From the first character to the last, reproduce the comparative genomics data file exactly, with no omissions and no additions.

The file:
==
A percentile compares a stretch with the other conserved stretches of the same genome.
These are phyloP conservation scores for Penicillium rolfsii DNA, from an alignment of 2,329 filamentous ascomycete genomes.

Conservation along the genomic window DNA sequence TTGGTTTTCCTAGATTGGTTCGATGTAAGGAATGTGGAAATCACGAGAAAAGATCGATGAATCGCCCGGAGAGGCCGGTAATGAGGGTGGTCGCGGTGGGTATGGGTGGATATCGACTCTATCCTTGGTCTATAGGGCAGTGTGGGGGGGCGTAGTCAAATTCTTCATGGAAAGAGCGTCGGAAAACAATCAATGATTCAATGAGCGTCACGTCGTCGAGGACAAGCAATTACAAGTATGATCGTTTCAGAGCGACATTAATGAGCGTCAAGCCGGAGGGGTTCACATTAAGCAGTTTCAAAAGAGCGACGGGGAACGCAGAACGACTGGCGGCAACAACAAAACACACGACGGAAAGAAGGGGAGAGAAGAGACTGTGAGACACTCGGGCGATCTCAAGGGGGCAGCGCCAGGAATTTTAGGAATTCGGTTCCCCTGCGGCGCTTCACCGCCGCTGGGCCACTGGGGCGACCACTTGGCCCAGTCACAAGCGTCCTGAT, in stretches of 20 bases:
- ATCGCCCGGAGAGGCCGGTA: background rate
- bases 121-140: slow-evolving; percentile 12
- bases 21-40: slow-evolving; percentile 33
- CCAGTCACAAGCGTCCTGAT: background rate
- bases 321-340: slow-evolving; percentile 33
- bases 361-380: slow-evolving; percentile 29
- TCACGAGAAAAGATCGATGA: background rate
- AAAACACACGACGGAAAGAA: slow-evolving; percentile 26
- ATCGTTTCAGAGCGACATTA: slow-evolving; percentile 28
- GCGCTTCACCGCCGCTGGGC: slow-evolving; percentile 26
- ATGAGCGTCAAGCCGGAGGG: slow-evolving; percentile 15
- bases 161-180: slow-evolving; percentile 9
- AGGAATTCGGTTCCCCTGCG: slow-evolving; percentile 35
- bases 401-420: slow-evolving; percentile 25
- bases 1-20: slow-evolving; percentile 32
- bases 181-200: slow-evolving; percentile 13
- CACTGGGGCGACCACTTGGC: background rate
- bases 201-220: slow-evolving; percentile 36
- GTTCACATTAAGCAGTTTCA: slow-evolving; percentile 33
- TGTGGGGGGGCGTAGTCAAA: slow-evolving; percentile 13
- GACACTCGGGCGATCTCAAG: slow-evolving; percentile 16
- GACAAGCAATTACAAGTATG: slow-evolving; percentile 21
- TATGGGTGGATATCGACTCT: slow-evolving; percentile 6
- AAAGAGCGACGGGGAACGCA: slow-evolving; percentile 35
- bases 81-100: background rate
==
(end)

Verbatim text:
A percentile compares a stretch with the other conserved stretches of the same genome.
These are phyloP conservation scores for Penicillium rolfsii DNA, from an alignment of 2,329 filamentous ascomycete genomes.

Conservation along the genomic window DNA sequence TTGGTTTTCCTAGATTGGTTCGATGTAAGGAATGTGGAAATCACGAGAAAAGATCGATGAATCGCCCGGAGAGGCCGGTAATGAGGGTGGTCGCGGTGGGTATGGGTGGATATCGACTCTATCCTTGGTCTATAGGGCAGTGTGGGGGGGCGTAGTCAAATTCTTCATGGAAAGAGCGTCGGAAAACAATCAATGATTCAATGAGCGTCACGTCGTCGAGGACAAGCAATTACAAGTATGATCGTTTCAGAGCGACATTAATGAGCGTCAAGCCGGAGGGGTTCACATTAAGCAGTTTCAAAAGAGCGACGGGGAACGCAGAACGACTGGCGGCAACAACAAAACACACGACGGAAAGAAGGGGAGAGAAGAGACTGTGAGACACTCGGGCGATCTCAAGGGGGCAGCGCCAGGAATTTTAGGAATTCGGTTCCCCTGCGGCGCTTCACCGCCGCTGGGCCACTGGGGCGACCACTTGGCCCAGTCACAAGCGTCCTGAT, in stretches of 20 bases:
- ATCGCCCGGAGAGGCCGGTA: background rate
- bases 121-140: slow-evolving; percentile 12
- bases 21-40: slow-evolving; percentile 33
- CCAGTCACAAGCGTCCTGAT: background rate
- bases 321-340: slow-evolving; percentile 33
- bases 361-380: slow-evolving; percentile 29
- TCACGAGAAAAGATCGATGA: background rate
- AAAACACACGACGGAAAGAA: slow-evolving; percentile 26
- ATCGTTTCAGAGCGACATTA: slow-evolving; percentile 28
- GCGCTTCACCGCCGCTGGGC: slow-evolving; percentile 26
- ATGAGCGTCAAGCCGGAGGG: slow-evolving; percentile 15
- bases 161-180: slow-evolving; percentile 9
- AGGAATTCGGTTCCCCTGCG: slow-evolving; percentile 35
- bases 401-420: slow-evolving; percentile 25
- bases 1-20: slow-evolving; percentile 32
- bases 181-200: slow-evolving; percentile 13
- CACTGGGGCGACCACTTGGC: background rate
- bases 201-220: slow-evolving; percentile 36
- GTTCACATTAAGCAGTTTCA: slow-evolving; percentile 33
- TGTGGGGGGGCGTAGTCAAA: slow-evolving; percentile 13
- GACACTCGGGCGATCTCAAG: slow-evolving; percentile 16
- GACAAGCAATTACAAGTATG: slow-evolving; percentile 21
- TATGGGTGGATATCGACTCT: slow-evolving; percentile 6
- AAAGAGCGACGGGGAACGCA: slow-evolving; percentile 35
- bases 81-100: background rate